• Is the Marxist Theory of Criminology Active Today?● In academic circles, there will always be discussions about the Marxist Theory of Criminology. And search results on Google Scholar for the phrase "Marxist Criminology" returned 154 results for the 1990s, 176 for the 2000s, and 28 results for articles written between 2011 and 2012.● Since 2004, Google Trends reports that most searches for "marxist criminology" have come from the United Kingdom. A great deal of searches for "criminology" are actually searches for criminal justice classes and online degrees.● There have been only two trending results for "marxist theory" in Google News since 2008, and one has to do with Barack Obama, the other with China. This, to me, suggests that implementation of policies based on the Marxist Theory of Criminology has been low to non-existent in the United States.
    • Why?
    • Why did the Marxist Theory of Criminology supplant the Conflict Theory of Criminology in the 1970s?● The Marxist Theory of Criminology filled a void that was created when academics such as Ian Taylor found "traditional" ways of looking at crime to be an inadequate means for studying crime in the modern era.● I feel that the theories of crime that existed before the Marxist Theory of Criminology always put some sort of blame on the criminal. Even a theory of crime that posits that overwhelming external forces cause people to crime are at fault, these academics may have felt that even those theories did not account for what they felt was the systematic oppression of the lower classes. Combined with the inability of some of these theories to explain white collar crime, the Marxist Theory of Criminology seemed like a reasonable theory to study and follow because it placed blame on a system that some of these academics were already at odds with.● The Marxist Theory of Criminology had to be retooled by academic such as Michael Lynch and David Greenberg to make it less simplistic and violent and more compatible and amenable to the society and government of the United States. These changes allowed for the Marxist Theory of Criminology to at least be an option when discussions of criminal justice policy took place, as opposed to an anathema.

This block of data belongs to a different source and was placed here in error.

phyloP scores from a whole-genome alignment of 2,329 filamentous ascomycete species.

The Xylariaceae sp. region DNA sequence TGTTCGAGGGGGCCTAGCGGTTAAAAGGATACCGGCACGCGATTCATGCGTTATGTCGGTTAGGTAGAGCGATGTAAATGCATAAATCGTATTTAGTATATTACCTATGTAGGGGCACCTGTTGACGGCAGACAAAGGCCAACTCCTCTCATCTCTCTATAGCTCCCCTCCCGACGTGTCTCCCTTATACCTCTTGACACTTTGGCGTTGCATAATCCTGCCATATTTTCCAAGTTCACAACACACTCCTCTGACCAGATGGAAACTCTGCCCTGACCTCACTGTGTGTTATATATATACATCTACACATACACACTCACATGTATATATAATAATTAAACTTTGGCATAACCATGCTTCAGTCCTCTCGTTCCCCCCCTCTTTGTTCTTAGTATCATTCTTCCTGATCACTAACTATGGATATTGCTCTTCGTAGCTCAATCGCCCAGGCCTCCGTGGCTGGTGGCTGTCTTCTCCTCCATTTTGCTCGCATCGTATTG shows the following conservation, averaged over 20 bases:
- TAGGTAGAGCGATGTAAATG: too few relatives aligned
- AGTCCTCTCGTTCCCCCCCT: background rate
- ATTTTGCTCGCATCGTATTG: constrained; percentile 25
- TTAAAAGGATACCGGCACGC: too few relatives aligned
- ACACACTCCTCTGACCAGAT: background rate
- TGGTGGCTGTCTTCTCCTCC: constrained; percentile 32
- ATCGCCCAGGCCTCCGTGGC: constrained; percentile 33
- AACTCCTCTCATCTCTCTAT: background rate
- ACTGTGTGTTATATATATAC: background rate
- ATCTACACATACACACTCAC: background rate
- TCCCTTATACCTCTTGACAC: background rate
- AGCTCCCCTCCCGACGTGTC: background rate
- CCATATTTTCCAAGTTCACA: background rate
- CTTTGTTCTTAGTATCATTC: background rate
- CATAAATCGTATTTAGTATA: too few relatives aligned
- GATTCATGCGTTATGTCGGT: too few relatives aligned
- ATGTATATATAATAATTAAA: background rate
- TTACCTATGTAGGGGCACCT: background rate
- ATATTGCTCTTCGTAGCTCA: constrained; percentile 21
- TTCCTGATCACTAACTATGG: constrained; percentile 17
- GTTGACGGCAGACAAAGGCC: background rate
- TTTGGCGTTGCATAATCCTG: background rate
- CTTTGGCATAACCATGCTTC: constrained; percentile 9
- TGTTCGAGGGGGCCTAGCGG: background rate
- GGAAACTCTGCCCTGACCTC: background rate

• Why is learning about Marxist Criminology important?● It in the context of this survey class, I believe we can take away an understanding of the gulf between academic discourse about a subject and the actual policies put in place that supposedly reflect said discourse can be very wide. Surely there were Russian academics prior to the Russian Revolution whose ideas were used by Lenin and Stalin as evidence that the gulags and executions in Soviet Russia were necessary and beneficial to the formation of the utopian Soviet state that never was.● Learning about a minority viewpoint can tell us much about the majority viewpoint, especially if we look at the instances and circumstances in which a once minority idea was taken in by a ruling ideology.
    • Works CitedAkers, Ronald L., and Christine Sharon. Sellers. "Marxist and Critical Theories."Criminological Theories: Introduction, Evaluation, and Application. New York:Oxford UP, 2009. 217-44. Print.Marx, Karl, and T. B. Bottomore. Karl Marx: Early Writings. New York: McGraw-Hill, 1964. Print.McLaughlin, Eugene, and John Muncie. The Sage Dictionary of Criminology.London: Sage, 2006. Print.Wright, Edmund. "Karl Marx." A Dictionary of World History. 2006. Print.